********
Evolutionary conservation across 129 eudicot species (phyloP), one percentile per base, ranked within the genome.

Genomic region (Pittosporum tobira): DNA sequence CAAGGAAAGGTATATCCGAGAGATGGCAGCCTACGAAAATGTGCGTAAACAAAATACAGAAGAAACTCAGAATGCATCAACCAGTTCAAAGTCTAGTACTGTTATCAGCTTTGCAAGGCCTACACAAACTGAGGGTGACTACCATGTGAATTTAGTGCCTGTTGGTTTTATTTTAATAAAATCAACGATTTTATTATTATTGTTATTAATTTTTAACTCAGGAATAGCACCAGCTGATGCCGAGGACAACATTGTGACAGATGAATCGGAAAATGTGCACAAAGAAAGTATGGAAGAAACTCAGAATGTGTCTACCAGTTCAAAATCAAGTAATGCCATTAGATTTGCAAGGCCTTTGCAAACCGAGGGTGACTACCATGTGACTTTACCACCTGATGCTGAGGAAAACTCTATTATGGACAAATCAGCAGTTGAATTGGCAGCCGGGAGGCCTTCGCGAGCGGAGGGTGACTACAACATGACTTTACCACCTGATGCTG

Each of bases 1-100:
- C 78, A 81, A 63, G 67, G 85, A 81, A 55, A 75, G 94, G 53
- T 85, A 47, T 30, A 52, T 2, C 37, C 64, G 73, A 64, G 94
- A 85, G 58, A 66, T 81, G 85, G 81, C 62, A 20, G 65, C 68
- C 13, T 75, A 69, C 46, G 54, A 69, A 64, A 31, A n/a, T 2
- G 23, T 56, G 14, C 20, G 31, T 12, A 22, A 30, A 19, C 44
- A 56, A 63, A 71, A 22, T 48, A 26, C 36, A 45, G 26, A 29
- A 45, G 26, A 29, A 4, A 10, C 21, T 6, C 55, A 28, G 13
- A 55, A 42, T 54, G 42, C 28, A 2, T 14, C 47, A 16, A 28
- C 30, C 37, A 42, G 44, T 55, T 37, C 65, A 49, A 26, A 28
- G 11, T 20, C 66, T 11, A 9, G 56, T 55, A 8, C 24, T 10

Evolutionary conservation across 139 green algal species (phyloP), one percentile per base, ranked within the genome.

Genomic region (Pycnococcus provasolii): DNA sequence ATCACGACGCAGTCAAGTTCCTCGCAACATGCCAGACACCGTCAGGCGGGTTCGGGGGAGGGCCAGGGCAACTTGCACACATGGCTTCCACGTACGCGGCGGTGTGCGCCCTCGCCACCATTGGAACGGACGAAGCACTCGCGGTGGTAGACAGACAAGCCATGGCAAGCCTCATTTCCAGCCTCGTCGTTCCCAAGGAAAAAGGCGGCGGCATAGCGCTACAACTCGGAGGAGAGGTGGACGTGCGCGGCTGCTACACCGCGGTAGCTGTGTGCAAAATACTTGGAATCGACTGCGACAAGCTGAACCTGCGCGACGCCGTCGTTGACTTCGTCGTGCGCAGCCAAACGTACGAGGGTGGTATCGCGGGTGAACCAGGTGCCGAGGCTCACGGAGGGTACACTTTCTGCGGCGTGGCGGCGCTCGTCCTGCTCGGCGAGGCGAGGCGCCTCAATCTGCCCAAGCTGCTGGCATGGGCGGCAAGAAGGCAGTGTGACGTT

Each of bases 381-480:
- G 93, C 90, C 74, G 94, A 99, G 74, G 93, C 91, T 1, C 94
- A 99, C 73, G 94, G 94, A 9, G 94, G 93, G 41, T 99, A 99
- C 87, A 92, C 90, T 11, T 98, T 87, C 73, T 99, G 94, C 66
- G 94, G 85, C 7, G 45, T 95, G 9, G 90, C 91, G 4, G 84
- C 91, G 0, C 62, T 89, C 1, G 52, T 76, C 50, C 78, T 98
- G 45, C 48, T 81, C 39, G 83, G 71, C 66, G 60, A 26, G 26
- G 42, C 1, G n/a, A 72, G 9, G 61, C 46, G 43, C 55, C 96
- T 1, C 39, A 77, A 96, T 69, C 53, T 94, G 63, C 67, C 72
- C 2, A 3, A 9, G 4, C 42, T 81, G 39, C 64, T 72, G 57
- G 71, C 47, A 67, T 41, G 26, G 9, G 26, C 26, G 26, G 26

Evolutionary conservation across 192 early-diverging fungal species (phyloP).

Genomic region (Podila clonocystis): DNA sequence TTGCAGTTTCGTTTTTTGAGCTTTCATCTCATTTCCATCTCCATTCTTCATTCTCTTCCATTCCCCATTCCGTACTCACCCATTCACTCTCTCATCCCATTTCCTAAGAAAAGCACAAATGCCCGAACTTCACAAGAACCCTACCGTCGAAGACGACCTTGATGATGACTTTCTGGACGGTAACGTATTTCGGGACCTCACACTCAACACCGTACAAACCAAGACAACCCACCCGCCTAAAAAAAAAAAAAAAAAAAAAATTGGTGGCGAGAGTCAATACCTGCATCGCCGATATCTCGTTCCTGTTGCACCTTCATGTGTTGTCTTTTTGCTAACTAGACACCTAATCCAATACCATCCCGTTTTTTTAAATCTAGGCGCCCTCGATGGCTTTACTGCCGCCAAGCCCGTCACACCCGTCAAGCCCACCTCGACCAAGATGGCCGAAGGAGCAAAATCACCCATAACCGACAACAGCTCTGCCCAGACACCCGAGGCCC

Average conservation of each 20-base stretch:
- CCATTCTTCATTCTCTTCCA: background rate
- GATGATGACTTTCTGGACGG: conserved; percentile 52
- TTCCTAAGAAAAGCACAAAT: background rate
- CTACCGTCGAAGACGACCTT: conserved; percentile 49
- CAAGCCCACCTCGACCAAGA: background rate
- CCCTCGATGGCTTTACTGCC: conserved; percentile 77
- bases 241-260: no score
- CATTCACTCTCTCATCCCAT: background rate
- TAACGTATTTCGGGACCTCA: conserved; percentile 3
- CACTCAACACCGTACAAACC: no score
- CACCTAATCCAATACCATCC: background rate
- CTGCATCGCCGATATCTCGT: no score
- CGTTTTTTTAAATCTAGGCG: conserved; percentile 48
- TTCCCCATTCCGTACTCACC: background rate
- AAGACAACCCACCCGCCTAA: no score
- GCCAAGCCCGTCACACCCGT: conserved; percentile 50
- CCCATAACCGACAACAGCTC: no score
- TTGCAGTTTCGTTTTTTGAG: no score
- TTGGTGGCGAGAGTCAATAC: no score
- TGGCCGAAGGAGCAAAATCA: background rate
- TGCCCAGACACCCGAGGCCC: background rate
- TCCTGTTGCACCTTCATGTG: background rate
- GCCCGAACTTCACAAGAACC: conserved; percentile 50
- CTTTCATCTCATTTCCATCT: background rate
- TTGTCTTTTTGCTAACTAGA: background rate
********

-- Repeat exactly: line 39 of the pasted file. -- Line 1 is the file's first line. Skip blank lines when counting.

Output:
- CACTCAACACCGTACAAACC: no score